UPDATE, 5:30 p.m., Nov. 25, 2014: After hearing from Rockwell, we removed parts of our original story: testimony about whether mechanical systems could cause the project to meet anti-pollution standards – an element that didn’t speak to Rockwell’s claim – and a comment by a lawyer that workers took care of spilled gasoline, an action we didn’t confirm. We also took out our reference to a wave of litigation. While several judges considered the Lowe’s conflict in 2004, environmentalist groups filed only one lawsuit, Rockwell told us. We also made it clear Rockwell does not believe his statement was an exaggeration.
These changes did not affect our rating of the claim.
Vivid image: Austin mayoral candidate Steve Adler going to court to keep a judge from stopping petrochemicals from being dumped beneath Barton Springs.
Austin attorney Brad Rockwell recently charged Adler, an eminent-domain lawyer, with doing just that. (Disclosure: Rockwell's daughter, Lilly Rockwell, covers city government for our parent newspaper, the Austin American-Statesman. She wasn't involved in this fact check.)
"I met Steve Adler in litigation while he was representing a company who was dismantling the SOS ordinance," Rockwell said at a Nov. 12, 2014, press conference held with mayoral candidate Mike Martinez next to the lengthy spring-fed swimming pool. Adler and Martinez vie in a Dec. 16 runoff.
At the press conference, Brad Rockwell was referring to the Save Our Springs law approved in 1992 to limit development potentially polluting the pool. Rockwell, former deputy director of the Save Our Springs Alliance, continued: "Adler opposed our efforts to get an injunction to stop this company from dumping petrochemicals directly into the Barton Springs aquifer."
Did Adler battle for a company to dump oil ‘neath the pool?
Adler represented Lowe’s
It’s public record that Adler represented Lowe’s before an Austin state district judge in 2004 and opposed a temporary injunction, shortly granted, that kept Lowe’s from continuing to build a store in Southwest Travis County. In March 2005, though, the Austin City Council moved to settle the dispute, clearing the way for the Brodie Lane store.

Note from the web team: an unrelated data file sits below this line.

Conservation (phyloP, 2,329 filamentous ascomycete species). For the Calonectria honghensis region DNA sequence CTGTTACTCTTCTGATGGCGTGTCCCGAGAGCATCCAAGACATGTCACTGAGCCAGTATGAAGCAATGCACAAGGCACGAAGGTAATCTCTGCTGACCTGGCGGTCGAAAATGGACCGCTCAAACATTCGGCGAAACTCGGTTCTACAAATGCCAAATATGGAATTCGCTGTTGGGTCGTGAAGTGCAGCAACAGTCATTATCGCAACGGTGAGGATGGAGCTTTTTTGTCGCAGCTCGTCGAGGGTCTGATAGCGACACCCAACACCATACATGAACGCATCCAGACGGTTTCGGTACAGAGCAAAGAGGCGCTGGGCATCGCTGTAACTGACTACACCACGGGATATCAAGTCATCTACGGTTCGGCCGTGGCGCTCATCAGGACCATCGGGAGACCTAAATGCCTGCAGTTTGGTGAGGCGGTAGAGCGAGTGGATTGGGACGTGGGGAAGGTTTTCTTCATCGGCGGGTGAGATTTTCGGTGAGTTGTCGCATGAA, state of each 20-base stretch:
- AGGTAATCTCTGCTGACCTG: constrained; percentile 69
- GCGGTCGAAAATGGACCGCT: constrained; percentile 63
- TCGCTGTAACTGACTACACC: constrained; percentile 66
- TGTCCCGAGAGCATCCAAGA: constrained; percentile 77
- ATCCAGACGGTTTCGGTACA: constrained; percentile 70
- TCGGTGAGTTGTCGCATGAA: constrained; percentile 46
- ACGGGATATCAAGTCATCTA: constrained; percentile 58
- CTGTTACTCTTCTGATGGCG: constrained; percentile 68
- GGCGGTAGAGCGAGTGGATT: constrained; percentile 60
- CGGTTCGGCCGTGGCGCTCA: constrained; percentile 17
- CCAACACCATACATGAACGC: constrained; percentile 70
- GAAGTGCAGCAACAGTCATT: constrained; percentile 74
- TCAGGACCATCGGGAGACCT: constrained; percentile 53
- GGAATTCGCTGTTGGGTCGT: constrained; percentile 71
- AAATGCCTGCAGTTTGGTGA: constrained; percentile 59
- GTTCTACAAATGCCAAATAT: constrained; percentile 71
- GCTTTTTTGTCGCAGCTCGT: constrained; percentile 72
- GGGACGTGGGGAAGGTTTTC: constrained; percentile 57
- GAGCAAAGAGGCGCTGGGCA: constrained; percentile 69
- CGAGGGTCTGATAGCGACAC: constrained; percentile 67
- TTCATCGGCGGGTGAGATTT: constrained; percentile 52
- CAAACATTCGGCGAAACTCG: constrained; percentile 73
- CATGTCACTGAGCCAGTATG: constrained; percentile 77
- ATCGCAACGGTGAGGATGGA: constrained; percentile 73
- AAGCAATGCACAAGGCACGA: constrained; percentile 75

Adler and others went before a judge in July 2004 in response to a lawsuit brought by the city of Sunset Valley and environmental groups that year intended to stop the Lowe’s project from being built on land in the heart of the Barton Springs recharge zone, described in Statesman news stories at the time as covering a 20-mile stretch of Travis and Hays counties. Rainfall in the zone percolates through soil and creek beds, a November 2003 Statesman news story said, replenishing the segment of the Edwards Aquifer that supplies not only Barton Springs but wells serving 50,000 residents.
In question: Whether the plaintiffs were right that the construction was subject to the Save Our Springs ordinance limiting impervious cover to 15 percent or, as Lowe’s maintained, the company was free to put in up to 40 percent impervious cover in keeping with what Travis County permitted.
In the July 1, 2004, hearing before Judge Scott Jenkins, Adler advanced reasons the project wasn’t subject to the SOS ordinance. Among his contentions: The land wasn’t in Austin’s purview, or extraterritorial jurisdiction, or if it was, the project still could proceed under looser development rules in place when plans were initially submitted to Sunset Valley.
And according to a hearing transcript, Adler didn’t say a word about whether Lowe’s should be allowed to pour petrochemicals into the earth.
But during the hearing, parties seeking the injunction, including the city of Sunset Valley and Save Our Springs, called to the stand Lauren Ross, an environmental engineer, who testified about her visits to the construction site the day before.